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Damascus Explosion Kills 7 Lebanese Shi'ite Pilgrims

Members of Syrian security services and soldiers inspect the wreckage of a bus on which an explosion occurred, in central Damascus, Feb. 1, 2015.
Members of Syrian security services and soldiers inspect the wreckage of a bus on which an explosion occurred, in central Damascus, Feb. 1, 2015.

At least seven Lebanese Shi'ite pilgrims were killed Sunday in Damascus when a bomb exploded on the bus carrying them to holy sites in the Syrian capital.

Authorities said another 20 pilgrims were wounded in the attack in the center of Damascus, near the shrine of Sayidna Ruqqaya.

Syria's state news agency SANA said the "terrorist bombing" involved five kilograms of explosives placed near the front of the bus and that a second device found on the floor of the bus had been defused.

Syria's al-Qaida affiliate, the Nusra Front, claimed responsibility for the attack, which gutted the bus and left pools of blood from the victims on the ground.

The Nusra Front accused the bus passengers of being Hezbollah fighters.

A tour bus operator in Lebanon said that Shi'ite pilgrims had been making weekly, daylong trips to the shrines throughout the nearly four-year-old Syrian conflict that has left about 200,000 people dead.

Drive out insurgents

Meanwhile, Syria's Prime Minister Wael al-Halqi told parliament on Sunday the country wanted to drive all insurgents out of its territory in 2015 and was prepared to back any attempts to fight global militancy.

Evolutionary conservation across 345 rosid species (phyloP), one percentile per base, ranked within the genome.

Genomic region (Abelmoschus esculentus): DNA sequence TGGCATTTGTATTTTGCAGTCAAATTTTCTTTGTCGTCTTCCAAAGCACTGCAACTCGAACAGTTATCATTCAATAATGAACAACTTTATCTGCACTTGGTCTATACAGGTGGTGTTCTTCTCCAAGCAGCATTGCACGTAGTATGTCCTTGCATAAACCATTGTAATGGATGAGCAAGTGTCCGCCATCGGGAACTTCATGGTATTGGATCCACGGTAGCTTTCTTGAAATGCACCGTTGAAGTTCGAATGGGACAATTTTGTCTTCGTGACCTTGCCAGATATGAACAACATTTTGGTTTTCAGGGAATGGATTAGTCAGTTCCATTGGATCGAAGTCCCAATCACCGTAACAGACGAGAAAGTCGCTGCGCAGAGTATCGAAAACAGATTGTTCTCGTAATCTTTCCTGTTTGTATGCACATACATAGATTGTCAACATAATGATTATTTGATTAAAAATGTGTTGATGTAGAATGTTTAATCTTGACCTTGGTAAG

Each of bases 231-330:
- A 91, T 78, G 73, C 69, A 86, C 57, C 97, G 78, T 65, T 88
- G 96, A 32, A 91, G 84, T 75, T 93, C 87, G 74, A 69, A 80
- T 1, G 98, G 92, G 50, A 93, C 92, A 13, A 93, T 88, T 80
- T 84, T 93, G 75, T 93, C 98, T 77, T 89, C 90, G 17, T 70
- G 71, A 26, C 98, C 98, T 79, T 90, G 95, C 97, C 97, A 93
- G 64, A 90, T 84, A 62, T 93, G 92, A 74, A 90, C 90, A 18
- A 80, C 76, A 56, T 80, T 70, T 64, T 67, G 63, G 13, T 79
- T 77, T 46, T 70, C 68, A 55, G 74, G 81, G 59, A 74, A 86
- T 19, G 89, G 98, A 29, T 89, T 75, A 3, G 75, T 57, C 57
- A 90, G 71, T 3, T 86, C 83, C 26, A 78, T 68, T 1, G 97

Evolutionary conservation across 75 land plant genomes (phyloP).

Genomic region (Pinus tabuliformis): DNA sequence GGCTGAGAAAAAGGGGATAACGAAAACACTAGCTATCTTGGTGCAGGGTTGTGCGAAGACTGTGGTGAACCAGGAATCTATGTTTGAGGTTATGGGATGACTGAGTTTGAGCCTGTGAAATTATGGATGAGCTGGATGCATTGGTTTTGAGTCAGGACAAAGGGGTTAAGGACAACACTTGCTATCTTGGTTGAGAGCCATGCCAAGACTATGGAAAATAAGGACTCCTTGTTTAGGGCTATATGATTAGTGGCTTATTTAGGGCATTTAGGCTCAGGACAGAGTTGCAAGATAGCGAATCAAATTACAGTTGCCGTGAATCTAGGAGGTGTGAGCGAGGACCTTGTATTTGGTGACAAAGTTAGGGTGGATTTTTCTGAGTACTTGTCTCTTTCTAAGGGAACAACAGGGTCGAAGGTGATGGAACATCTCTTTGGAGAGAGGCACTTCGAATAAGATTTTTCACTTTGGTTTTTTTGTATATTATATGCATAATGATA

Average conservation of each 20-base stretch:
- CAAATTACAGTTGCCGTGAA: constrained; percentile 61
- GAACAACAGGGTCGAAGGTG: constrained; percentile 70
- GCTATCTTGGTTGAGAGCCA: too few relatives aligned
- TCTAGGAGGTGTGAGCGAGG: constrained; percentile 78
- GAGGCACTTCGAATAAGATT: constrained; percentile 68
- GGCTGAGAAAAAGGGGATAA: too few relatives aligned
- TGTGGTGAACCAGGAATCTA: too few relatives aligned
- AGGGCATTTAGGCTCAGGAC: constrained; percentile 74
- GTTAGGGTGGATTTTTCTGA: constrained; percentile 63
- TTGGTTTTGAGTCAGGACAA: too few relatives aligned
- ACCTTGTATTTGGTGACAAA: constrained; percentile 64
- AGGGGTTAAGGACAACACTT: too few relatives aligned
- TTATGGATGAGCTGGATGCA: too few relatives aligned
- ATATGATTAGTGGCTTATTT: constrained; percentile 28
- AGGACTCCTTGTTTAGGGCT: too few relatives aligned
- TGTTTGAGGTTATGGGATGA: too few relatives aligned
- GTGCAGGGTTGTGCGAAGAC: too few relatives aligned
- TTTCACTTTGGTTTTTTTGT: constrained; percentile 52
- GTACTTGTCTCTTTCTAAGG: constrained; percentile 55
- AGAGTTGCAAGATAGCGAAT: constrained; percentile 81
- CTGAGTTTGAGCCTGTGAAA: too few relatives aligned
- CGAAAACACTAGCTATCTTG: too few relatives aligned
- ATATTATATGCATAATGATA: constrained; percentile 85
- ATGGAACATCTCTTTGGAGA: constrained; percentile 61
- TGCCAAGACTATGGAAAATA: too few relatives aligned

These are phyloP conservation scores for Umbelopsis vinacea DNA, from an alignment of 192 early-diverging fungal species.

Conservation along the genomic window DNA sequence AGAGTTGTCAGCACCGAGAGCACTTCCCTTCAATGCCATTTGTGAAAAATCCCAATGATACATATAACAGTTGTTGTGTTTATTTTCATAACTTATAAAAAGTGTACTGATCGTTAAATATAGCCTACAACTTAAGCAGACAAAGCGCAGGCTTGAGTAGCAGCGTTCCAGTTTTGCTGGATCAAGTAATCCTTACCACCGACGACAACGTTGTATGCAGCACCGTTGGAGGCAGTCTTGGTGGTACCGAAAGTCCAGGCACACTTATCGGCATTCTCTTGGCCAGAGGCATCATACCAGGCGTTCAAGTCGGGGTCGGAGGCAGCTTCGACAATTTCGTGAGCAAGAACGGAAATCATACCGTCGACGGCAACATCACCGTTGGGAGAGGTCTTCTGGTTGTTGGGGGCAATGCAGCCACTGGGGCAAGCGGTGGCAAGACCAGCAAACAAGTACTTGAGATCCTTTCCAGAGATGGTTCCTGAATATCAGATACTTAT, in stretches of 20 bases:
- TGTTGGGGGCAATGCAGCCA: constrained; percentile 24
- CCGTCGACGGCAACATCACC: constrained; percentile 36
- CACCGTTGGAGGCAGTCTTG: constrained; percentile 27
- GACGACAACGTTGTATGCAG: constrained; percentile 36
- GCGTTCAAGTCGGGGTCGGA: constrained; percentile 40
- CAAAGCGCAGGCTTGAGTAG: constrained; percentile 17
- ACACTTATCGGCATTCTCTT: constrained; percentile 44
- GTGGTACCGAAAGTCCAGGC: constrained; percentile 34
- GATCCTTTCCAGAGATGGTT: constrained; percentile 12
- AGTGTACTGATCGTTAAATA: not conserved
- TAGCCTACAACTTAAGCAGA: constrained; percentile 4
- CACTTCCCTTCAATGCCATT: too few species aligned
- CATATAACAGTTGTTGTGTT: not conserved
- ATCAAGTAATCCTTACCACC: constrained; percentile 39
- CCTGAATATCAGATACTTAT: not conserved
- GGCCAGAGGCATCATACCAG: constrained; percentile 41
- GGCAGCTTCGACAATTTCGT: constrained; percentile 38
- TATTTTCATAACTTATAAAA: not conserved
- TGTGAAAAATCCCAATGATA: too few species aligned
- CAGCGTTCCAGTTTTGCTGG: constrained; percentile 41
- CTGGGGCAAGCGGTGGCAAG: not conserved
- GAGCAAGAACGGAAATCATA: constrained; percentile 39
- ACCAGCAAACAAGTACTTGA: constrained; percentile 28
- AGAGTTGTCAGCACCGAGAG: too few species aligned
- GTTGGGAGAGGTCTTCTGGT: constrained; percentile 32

Halqi said Syria's main aim was to "flush out all terrorists from its land" this year and it would "back any initiatives to fight global terrorism," a broadcast on state television showed.

He said Syria would not allow its enemies "to destroy the land of religions and cradle of civilizations" and praised the army for its efforts.

Syria has repeatedly said it wants to coordinate with other countries to fight armed groups in its country. It describes all anti-government forces in Syria as terrorists, unlike Western countries and their Arab allies who distinguish between the hardline jihadists and more mainstream rebel fighters.

Syria's uprising started in 2011 with anti-government protests and has descended into a civil war pitting a range of armed groups against the military. Hardline groups such as Islamic State and al-Qaida's Nusra Front have gained ground.


U.S-led forces started an airstrike campaign against the Islamic State group in Syria and Iraq last year when the militant group captured tracts of land in both countries.

President Bashar al-Assad said in a magazine interview published last week that U.S.-led airstrikes should be subject to an agreement with Damascus and Syrian troops should be involved on the ground.

Washington supports opposition forces fighting for the past four years to topple Assad, but its position has become complicated since Islamic State militants and other hardline groups emerged as the most powerful insurgent factions.

But it has rejected the idea of allying itself with the Syrian government despite them now having a common enemy.

Some material for this report came from Reuters.